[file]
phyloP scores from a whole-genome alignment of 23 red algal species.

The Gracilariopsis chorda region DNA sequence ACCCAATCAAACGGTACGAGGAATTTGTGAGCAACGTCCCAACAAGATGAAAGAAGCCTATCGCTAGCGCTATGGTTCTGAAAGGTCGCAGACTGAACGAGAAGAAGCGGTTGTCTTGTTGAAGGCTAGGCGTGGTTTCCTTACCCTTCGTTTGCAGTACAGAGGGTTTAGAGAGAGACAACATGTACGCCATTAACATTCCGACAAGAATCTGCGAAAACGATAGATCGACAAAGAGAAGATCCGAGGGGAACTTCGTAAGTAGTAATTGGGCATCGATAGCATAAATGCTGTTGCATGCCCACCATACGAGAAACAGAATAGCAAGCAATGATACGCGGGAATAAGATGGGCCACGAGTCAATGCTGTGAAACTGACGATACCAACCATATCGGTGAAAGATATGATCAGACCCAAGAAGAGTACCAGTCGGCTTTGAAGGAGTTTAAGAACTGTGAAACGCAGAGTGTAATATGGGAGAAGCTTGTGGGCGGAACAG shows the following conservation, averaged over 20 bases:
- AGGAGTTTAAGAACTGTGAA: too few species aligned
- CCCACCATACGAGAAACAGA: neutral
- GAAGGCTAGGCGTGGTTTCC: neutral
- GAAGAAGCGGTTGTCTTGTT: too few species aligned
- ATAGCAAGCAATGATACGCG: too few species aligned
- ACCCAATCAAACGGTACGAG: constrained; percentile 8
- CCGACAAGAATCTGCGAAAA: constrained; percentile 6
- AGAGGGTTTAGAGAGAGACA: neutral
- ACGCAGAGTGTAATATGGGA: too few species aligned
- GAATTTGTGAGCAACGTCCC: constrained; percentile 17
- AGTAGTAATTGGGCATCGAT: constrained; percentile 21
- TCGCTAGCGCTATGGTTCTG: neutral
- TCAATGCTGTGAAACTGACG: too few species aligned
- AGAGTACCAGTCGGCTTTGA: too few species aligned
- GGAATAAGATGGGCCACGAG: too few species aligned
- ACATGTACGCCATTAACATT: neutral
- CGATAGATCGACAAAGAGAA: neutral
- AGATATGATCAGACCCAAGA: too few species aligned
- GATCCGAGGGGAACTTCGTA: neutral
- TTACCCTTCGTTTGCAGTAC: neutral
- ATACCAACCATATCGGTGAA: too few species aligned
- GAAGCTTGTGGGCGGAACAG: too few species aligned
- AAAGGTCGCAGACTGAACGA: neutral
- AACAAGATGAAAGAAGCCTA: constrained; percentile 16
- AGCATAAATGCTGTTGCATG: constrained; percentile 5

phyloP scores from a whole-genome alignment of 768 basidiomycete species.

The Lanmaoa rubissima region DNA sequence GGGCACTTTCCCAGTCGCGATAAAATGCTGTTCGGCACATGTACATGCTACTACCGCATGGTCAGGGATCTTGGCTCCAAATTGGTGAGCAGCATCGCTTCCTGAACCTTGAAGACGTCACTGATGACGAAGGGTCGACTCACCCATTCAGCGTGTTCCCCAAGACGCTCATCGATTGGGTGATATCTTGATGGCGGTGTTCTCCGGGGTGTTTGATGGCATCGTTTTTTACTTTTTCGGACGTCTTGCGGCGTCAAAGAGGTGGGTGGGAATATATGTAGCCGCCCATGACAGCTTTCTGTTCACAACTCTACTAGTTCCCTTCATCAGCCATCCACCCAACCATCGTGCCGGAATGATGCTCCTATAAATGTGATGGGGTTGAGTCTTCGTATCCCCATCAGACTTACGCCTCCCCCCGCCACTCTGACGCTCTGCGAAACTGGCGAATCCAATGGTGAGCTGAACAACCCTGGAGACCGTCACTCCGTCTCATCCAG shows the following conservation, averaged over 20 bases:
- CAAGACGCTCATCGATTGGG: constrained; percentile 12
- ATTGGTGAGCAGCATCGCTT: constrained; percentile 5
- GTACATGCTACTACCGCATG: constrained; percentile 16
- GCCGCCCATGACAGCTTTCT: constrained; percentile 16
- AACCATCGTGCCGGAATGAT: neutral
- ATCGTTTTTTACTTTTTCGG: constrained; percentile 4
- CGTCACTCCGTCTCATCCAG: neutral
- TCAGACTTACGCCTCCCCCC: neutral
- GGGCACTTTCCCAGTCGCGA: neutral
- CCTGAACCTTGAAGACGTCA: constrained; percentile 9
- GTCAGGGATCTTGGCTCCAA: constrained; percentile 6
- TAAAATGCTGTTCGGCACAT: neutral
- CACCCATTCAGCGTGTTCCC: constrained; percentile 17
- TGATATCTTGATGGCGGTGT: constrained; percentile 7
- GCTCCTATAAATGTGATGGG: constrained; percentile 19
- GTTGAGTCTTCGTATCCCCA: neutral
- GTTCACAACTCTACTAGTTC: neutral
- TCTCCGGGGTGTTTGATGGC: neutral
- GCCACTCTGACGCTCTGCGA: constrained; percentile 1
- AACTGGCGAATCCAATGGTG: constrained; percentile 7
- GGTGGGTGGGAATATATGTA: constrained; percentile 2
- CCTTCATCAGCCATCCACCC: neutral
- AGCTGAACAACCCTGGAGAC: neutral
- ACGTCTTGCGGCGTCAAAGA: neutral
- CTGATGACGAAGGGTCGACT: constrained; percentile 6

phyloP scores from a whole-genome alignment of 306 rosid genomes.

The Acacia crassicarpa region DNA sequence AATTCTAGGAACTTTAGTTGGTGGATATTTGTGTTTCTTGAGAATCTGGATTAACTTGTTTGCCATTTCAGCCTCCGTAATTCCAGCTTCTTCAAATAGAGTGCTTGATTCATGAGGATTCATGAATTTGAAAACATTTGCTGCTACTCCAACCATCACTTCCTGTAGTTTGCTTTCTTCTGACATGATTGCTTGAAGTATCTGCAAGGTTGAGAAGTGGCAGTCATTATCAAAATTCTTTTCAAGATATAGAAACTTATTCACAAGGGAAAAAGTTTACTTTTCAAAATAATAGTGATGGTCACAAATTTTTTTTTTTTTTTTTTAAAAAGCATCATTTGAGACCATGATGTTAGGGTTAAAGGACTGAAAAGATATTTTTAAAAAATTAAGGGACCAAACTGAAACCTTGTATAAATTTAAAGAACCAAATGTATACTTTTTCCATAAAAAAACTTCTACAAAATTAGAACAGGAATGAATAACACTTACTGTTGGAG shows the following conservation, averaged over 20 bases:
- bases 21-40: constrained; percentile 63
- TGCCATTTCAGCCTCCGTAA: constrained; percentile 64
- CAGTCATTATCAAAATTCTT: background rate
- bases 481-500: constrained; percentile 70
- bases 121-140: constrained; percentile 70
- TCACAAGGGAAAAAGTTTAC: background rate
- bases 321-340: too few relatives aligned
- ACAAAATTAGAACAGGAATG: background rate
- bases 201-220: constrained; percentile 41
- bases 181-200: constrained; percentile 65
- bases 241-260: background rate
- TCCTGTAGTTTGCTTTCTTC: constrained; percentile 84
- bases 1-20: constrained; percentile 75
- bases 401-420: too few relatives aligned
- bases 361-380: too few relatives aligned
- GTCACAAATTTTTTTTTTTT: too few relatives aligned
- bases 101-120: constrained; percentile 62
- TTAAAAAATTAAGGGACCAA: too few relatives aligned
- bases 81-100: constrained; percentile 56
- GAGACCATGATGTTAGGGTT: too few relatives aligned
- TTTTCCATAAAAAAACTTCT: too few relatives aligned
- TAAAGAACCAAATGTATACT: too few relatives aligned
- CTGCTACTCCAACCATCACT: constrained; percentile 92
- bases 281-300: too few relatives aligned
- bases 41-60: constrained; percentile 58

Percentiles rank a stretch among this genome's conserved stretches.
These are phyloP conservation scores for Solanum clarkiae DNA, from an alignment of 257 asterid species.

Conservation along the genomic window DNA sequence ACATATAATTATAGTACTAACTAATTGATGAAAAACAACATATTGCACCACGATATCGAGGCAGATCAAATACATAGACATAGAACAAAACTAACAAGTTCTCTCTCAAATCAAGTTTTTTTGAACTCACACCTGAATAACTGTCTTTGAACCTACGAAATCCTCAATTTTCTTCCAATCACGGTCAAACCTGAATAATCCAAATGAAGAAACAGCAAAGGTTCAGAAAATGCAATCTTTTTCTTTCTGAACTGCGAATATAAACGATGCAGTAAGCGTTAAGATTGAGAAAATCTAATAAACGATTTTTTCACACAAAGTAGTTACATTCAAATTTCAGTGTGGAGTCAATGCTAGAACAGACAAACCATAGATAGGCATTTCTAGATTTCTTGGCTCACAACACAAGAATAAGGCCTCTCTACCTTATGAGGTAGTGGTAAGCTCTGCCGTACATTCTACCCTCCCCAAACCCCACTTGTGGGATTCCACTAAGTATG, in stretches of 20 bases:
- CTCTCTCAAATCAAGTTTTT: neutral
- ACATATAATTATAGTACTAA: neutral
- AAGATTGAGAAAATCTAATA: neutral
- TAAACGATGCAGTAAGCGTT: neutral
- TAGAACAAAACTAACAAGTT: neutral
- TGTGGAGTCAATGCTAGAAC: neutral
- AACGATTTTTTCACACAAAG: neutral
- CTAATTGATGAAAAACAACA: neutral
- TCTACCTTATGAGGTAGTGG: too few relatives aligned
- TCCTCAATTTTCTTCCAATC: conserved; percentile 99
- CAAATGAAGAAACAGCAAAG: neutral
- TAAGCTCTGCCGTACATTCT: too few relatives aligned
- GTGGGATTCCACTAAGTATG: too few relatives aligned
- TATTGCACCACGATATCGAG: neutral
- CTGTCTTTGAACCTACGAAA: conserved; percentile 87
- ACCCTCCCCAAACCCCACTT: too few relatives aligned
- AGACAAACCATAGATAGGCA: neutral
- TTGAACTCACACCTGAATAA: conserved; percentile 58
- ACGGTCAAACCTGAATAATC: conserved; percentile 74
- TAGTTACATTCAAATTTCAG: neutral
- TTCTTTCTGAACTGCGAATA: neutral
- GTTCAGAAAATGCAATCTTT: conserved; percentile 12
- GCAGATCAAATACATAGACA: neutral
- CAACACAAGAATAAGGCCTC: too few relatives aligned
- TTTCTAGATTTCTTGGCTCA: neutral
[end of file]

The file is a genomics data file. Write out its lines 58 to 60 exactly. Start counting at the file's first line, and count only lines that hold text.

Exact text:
- TGCCATTTCAGCCTCCGTAA: constrained; percentile 64
- CAGTCATTATCAAAATTCTT: background rate
- bases 481-500: constrained; percentile 70